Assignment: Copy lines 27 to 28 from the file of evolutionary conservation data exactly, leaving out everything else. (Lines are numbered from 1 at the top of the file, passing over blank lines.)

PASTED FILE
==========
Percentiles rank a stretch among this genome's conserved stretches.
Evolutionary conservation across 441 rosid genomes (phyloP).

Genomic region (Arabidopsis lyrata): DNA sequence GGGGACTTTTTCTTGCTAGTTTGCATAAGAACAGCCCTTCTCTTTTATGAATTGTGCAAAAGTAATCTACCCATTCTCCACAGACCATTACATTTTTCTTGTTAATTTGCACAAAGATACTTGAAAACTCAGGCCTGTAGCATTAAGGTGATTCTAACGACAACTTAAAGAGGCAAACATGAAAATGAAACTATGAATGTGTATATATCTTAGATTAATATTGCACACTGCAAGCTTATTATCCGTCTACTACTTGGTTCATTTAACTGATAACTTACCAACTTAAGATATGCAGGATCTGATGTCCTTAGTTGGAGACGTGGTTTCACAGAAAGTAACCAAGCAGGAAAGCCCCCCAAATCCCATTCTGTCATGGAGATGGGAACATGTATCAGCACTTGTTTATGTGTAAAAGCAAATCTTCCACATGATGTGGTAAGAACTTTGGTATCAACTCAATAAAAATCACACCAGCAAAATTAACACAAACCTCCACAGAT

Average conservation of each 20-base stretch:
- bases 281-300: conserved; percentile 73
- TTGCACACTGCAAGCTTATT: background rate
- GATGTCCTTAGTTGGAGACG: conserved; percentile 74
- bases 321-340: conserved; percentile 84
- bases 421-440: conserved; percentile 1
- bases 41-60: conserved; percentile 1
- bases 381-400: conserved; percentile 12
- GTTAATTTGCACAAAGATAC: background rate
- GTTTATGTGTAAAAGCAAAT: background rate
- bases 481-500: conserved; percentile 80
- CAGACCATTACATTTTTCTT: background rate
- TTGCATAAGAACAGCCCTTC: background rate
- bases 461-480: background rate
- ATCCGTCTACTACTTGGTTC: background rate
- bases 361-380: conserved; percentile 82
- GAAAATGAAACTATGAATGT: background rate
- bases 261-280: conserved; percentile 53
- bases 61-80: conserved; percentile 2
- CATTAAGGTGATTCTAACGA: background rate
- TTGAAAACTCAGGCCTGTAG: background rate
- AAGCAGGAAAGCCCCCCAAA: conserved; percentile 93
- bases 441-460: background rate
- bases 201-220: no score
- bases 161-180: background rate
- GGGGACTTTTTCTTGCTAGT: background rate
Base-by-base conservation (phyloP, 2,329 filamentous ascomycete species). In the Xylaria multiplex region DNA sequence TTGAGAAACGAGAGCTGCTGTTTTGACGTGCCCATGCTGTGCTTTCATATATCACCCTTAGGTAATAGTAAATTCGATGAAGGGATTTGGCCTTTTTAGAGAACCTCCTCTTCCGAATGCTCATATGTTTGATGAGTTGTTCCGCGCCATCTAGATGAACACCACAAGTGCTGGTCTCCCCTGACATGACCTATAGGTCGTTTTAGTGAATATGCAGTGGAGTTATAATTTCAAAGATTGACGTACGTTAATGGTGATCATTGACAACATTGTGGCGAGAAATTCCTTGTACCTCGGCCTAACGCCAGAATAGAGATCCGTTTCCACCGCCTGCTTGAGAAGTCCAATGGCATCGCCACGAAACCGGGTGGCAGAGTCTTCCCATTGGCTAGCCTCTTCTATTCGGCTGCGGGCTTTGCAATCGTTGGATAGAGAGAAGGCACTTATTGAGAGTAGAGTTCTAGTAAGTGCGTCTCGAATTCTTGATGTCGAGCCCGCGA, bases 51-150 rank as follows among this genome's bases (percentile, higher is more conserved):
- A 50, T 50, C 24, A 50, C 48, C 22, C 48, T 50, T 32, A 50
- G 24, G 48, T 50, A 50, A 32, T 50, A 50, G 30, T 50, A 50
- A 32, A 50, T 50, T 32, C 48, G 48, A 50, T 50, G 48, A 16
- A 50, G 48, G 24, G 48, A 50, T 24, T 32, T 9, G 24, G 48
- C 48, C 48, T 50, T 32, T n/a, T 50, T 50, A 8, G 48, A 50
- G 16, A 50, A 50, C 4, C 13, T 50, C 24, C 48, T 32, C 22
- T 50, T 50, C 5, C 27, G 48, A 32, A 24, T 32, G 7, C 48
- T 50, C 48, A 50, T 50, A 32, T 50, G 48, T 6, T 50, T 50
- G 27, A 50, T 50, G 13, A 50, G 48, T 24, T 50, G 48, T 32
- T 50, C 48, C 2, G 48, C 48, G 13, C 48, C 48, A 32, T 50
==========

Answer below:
- bases 201-220: no score
- bases 161-180: background rate